In essence, the envisioned fuel modification will replace the present wildland vegetation patterns with planned and managed ones. To achieve this, complete and coordinated plans must be developed. As fire does not recognize administrative boundaries, such planning will involve not only fire control agencies, but also local governments, land use planning commissions, and sometimes private interests. Social, economic, land use, and environmental impacts must be determined and evaluated, and the best combinations of fuel modification to achieve adequate fuel-type mosaics for a given area established. Inputs into these plans will be needed from fire control and fire behavior experts, meteorologists, land-use planning specialists, economists, landscape architects, plant ecologists, biologists, recreation planners, and wildland research groups.

Much of the technology needed to create fuel-type mosaics is now available, is being developed, or is susceptible to development through research. Many of the techniques by which type conversion can be done have been demonstrated to be feasible. What is needed now is a comprehensive action plan that will effectively bring this technology to bear on the one factor controlling fire behavior that can successfully be managed and manipulated – the fuel.

To some, the extensive “monkeying with nature” required to replace the present wildland vegetation patterns with planned and managed ones may seen abhorrent. But the impact of man and man-caused fires has already had a massive effect on the natural vegetation, so much so that it is difficult if not impossible to specify what really is a “natural” vegetation pattern in southern California. And this impact will continue as long as conflagrations are a part of the environment. The only alternative to planned and managed vegetation patterns in southern California appears to be acceptance of the great economic damage, threat to human life, and unpleasant aesthetic and environmental effects of unmanageable wildfire.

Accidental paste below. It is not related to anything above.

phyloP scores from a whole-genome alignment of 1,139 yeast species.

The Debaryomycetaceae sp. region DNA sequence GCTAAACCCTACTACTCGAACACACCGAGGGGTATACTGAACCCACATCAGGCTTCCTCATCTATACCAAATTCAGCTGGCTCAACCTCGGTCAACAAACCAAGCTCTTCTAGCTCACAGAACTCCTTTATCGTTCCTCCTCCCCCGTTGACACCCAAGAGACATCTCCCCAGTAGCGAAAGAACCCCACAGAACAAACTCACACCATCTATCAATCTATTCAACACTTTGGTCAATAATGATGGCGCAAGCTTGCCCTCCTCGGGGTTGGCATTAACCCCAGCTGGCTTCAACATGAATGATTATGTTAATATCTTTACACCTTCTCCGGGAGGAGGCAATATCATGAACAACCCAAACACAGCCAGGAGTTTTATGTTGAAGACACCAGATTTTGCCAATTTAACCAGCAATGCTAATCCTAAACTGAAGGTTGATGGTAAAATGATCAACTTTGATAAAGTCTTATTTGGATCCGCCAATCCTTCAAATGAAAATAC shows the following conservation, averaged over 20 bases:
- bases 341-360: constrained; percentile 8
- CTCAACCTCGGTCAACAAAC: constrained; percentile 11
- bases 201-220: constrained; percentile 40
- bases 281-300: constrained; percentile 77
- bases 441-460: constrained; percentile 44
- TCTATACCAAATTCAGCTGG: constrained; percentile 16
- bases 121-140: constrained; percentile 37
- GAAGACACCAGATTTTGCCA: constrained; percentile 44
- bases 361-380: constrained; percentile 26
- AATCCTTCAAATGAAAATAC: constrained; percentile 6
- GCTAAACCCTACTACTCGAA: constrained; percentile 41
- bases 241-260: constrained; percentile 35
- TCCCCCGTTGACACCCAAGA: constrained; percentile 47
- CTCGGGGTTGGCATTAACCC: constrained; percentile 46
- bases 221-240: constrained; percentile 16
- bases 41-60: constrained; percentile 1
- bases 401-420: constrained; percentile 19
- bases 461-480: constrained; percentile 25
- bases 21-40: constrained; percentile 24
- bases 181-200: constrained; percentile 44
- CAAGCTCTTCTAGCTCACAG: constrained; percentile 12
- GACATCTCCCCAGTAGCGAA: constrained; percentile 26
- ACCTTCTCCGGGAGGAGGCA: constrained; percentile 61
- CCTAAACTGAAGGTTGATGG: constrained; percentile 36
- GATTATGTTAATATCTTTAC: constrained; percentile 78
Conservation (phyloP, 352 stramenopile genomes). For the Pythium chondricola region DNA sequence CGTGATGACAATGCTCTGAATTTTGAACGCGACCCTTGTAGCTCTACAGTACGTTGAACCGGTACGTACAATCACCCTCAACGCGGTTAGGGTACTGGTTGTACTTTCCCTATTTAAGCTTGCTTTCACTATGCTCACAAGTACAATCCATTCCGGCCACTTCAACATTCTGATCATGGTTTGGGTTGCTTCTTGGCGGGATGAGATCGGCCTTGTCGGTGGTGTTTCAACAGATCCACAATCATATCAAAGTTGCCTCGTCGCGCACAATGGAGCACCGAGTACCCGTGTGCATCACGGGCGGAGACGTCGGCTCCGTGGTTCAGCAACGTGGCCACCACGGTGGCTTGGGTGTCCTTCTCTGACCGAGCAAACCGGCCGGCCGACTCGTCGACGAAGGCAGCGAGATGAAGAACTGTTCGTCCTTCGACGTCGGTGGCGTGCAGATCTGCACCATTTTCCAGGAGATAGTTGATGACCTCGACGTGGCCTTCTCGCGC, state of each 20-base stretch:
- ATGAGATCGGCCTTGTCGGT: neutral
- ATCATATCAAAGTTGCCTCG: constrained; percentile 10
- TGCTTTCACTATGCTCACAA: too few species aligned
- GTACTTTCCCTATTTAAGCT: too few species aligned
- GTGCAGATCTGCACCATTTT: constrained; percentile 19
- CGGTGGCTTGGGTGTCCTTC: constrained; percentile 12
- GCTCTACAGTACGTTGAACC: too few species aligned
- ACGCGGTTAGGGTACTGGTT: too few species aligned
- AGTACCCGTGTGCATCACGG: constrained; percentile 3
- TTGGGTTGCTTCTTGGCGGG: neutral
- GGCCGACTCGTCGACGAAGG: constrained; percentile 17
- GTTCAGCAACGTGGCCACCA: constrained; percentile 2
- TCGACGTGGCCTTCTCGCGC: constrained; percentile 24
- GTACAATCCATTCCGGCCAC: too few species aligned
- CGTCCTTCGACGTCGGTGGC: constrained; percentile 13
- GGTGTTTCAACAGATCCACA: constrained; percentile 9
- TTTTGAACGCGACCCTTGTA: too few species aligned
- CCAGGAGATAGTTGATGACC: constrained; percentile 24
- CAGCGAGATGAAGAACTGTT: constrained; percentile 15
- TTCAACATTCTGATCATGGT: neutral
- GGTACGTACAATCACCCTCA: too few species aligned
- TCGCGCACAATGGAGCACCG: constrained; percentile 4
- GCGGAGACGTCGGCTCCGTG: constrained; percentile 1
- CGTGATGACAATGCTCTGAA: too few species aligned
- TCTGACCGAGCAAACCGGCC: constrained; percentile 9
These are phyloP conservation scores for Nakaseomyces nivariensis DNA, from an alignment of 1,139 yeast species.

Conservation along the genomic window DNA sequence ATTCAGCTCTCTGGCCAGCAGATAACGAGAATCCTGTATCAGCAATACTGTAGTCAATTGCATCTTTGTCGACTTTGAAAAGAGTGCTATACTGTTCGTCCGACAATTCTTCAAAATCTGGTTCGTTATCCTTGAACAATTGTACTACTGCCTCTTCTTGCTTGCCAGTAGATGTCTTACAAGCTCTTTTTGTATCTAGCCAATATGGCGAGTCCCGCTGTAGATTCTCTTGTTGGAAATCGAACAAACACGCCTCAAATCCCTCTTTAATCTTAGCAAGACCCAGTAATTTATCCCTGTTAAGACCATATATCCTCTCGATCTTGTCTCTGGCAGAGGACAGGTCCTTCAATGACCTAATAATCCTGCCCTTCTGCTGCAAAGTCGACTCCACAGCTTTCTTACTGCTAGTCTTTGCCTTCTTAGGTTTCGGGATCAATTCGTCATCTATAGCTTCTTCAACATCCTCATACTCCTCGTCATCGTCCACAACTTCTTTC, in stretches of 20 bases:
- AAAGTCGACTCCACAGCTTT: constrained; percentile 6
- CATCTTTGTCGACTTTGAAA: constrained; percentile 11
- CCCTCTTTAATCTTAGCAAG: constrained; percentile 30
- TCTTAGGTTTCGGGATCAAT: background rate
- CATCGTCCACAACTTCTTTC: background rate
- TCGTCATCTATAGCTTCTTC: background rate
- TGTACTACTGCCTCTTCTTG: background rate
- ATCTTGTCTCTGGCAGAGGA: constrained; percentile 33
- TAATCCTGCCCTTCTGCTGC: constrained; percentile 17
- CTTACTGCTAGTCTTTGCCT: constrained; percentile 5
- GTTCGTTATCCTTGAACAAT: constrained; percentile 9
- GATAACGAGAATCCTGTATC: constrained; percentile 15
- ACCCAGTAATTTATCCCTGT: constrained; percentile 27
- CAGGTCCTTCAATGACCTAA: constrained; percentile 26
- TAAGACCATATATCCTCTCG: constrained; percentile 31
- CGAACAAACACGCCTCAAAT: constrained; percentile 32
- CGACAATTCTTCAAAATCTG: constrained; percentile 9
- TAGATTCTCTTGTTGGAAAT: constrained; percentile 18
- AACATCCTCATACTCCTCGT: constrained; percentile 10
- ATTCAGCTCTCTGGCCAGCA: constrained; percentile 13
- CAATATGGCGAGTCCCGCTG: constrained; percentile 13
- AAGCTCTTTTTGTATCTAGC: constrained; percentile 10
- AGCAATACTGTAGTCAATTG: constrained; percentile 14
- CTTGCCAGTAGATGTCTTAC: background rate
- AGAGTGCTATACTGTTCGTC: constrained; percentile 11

It’s worth noting Countryman’s emphasis on the importance of “human factors” in reaching solutions to the conflagration management problem. Thirty years later, fire historian Dr. Stephen Pyne (2004) has advocated that “science-based-only solutions” are not enough and that effective wildland fire policy must integrate ethics, economics, aesthetics, and values. Accomplishing this will require consensus among many people; this undoubtedly represents the greatest challenge for wildland fire management in the future.

As Countryman points out in the introduction of his publication, “California does not have an exclusive corner on the large-scale, high-intensity fires often called conflagrations or conflagration fires...Other regions also have large wildland fires from time to time.” In my view, many of the fundamental principles stressed by Countryman can be considered quite applicable to regions of Canada.

The original printed copies of Countryman’s (1974) seminal publication were exhausted many years ago. Fortunately it has recently been made more readily available (at the request of the USDA Forest Service by the author) as a PDF that can be downloaded from:

http://www.treesearch.fs.fed.us/pubs/viewpub.jsp?index=7573

To answer the question posed at the start of this essay: Can Wildland Conflagrations be Stopped? No, not entirely, given the magnitude of the task at the landscape-scale (Amiro et al. 2001; Alexander 2002). One would be a fool to think otherwise. However, there is every reason to believe that through strategic fuel management planning, we could influence the total number and size of the occurrences as well as their geographic distribution and thereby mitigate the impacts of too much of the “wrong kind of fire” (Pyne 2004).